It was just a few years ago that health savings accounts and high-deductible health plans were hailed as the future of healthcare and considered the tools for fixing the system through consumer-driven reforms. And it was just a few months ago that HSAs were on the brink of extinction as the target of an amendment in proposed healthcare reform legislation.
So now that HSAs have survived a brush with death but are no longer the priority they once were, what does the future hold for the accounts and similar health reimbursement arrangements?
Some think they are doomed to a death by a thousand cuts. Although provisions that would have completely gutted HSAs were ultimately dropped before healthcare reform passed, there were a few changes to how HSAs operate in the final bill. Consumers can no longer use them to purchase over-the-counter drugs, and the tax penalty for spending the funds on nonqualified expenses was raised.
But given all the changes that were made in this law, "having two minor changes like that made to HSAs was pretty small," said Martin Trussell, senior VP of business development at First Horizon Msaver, in a recent HealthLeaders Media audio feature.
It's the potential regulatory changes, rather than the explicit ones, that could have the most impact on the accounts. Each year the Secretary of Health and Human Services will have authority to determine the minimum required benefits for all health plans, which "opens the door to death by regulation," according to John C. Goodman, president of the National Center for Policy Analysis.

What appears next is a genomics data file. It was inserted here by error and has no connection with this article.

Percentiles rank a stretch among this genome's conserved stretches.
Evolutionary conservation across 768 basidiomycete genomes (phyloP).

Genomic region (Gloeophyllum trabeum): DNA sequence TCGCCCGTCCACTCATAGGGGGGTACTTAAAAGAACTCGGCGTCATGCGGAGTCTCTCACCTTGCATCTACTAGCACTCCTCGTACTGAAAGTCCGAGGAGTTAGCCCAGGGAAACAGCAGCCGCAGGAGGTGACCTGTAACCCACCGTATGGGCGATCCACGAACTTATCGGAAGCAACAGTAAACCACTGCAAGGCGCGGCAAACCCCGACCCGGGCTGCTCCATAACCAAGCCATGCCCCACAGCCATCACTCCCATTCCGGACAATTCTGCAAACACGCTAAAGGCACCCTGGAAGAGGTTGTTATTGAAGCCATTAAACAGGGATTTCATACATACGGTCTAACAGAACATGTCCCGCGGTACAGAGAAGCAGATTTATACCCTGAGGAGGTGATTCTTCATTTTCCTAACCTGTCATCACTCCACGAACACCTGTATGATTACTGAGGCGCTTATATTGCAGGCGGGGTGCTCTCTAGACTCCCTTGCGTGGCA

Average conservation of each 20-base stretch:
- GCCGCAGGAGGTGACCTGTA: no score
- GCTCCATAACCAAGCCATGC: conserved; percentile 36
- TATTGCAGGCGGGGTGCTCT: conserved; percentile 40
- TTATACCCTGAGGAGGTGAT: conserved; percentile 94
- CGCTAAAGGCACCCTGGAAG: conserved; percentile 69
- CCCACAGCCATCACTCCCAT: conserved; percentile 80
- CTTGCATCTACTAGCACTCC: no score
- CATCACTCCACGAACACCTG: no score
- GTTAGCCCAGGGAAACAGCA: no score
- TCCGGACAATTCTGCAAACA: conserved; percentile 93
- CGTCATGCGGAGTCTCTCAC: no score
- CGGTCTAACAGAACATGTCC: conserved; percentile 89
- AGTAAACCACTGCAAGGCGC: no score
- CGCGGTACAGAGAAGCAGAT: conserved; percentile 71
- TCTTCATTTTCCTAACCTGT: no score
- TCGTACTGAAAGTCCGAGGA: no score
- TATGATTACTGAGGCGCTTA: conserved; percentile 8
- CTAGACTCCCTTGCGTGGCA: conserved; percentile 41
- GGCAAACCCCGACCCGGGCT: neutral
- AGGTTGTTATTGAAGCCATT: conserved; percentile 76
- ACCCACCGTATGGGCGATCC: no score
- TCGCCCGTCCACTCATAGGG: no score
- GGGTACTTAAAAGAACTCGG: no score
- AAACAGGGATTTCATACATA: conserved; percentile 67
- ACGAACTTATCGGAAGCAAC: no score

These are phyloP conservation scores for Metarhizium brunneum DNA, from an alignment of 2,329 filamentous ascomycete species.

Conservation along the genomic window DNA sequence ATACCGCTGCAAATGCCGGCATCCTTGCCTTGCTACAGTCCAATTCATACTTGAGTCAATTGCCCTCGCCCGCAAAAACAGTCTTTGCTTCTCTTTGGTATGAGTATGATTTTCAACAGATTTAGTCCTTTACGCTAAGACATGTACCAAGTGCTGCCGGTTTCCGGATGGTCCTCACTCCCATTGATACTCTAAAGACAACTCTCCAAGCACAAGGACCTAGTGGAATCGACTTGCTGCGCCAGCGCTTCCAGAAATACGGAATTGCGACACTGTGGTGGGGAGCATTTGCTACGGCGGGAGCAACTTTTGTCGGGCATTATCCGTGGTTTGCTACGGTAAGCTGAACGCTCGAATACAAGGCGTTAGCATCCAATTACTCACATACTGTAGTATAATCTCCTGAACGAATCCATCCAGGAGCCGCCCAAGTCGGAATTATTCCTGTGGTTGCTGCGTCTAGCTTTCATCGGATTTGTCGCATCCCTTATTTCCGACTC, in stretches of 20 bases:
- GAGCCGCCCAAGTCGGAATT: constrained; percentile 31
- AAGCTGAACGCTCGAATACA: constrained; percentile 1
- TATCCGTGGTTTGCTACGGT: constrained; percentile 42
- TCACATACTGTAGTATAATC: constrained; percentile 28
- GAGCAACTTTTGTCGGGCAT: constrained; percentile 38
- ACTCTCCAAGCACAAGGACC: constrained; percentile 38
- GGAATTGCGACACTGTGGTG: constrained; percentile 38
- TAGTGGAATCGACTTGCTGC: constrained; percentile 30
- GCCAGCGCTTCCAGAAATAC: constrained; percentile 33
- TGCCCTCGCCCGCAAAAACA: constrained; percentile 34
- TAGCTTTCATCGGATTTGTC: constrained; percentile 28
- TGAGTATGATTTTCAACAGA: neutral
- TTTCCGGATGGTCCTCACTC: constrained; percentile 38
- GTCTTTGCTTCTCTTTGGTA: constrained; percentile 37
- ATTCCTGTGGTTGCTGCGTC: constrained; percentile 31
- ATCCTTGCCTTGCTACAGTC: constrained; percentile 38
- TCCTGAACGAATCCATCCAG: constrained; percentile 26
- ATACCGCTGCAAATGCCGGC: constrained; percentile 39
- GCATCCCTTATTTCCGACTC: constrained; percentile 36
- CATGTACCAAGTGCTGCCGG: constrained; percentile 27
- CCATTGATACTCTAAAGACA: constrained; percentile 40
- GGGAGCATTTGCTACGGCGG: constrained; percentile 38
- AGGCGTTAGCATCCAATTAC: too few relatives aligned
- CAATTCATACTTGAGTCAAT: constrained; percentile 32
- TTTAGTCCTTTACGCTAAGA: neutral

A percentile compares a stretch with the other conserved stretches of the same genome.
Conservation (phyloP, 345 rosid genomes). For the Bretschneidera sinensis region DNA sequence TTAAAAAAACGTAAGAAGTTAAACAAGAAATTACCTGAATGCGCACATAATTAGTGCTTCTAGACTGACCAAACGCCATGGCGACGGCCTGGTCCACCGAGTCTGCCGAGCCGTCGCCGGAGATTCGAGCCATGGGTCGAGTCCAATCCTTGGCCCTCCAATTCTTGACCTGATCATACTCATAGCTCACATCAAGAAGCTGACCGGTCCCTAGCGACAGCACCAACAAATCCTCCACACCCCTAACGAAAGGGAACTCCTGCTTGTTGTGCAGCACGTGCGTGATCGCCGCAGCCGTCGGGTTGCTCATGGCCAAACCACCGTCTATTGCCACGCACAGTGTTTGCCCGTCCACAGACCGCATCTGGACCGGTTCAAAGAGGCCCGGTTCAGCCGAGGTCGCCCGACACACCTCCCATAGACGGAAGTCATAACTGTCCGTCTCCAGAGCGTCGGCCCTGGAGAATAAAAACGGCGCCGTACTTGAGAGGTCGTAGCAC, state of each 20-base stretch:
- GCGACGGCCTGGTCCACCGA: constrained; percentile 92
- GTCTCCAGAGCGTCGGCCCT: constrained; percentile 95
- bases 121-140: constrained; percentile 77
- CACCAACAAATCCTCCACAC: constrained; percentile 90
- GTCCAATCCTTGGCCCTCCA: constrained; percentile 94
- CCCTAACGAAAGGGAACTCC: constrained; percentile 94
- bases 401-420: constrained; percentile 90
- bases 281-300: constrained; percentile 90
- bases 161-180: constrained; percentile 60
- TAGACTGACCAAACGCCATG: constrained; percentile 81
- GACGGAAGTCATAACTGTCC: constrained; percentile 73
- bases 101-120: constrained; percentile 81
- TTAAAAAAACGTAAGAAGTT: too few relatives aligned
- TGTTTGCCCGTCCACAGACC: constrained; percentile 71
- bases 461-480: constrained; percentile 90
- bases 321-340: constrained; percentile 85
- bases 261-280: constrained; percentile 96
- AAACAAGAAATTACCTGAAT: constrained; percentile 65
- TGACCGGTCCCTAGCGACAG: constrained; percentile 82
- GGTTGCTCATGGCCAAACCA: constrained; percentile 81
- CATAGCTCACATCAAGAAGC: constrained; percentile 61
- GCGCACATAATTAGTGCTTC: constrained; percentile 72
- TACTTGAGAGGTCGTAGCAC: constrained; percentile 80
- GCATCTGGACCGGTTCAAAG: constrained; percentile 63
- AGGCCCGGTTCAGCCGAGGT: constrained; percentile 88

All HHS has to do is establish minimums that effectively exclude HSA-funded high-deductible plans from the government-approved health insurance options, and they're done for. But at this point, there really has been no indication that this administration wants to eliminate them altogether, and predictions about how HHS will set the bar for health plans are just speculation.
The fate of HSAs could actually swing in the other direction. Health savings accounts could become more popular now that reform has passed.
The number of lives covered by HSAs increased 25% last year to 10 million, and the plans have seen the steady addition of about 2 million consumers every year, according to a recent AHIP survey. The growth has come primarily from the group markets, as rising healthcare costs have made high-deductible plans much more attractive to employers struggling to pay for healthcare. If healthcare costs continue to climb unabated, there's really no reason for this trend to change.
The new mandate for health insurance coverage might even open up a new customer base for HSAs. The portion of the population that is uninsured because they can't afford coverage will like turn to Medicaid and other forms of federal assistance to meet the new requirement. But the young, relatively healthy segment of the population that is uninsured by choice—often because they consider themselves too healthy to need it—will now have to pick a plan or pay a penalty.
Some may opt to pay the fine, and others may just go ahead and buy a traditional plan. But with lower premiums and incentives that reward consumers who utilize few healthcare services, high-deductible plans coupled with HSAs seems like a natural fit for this group.
Although consumer-directed health plans will no longer be a central pillar in the plan to fix healthcare, as they were under the Bush administration, they aren't likely to go away anytime soon. Other than that, it's just too early to tell how HSAs will fare under the new healthcare system.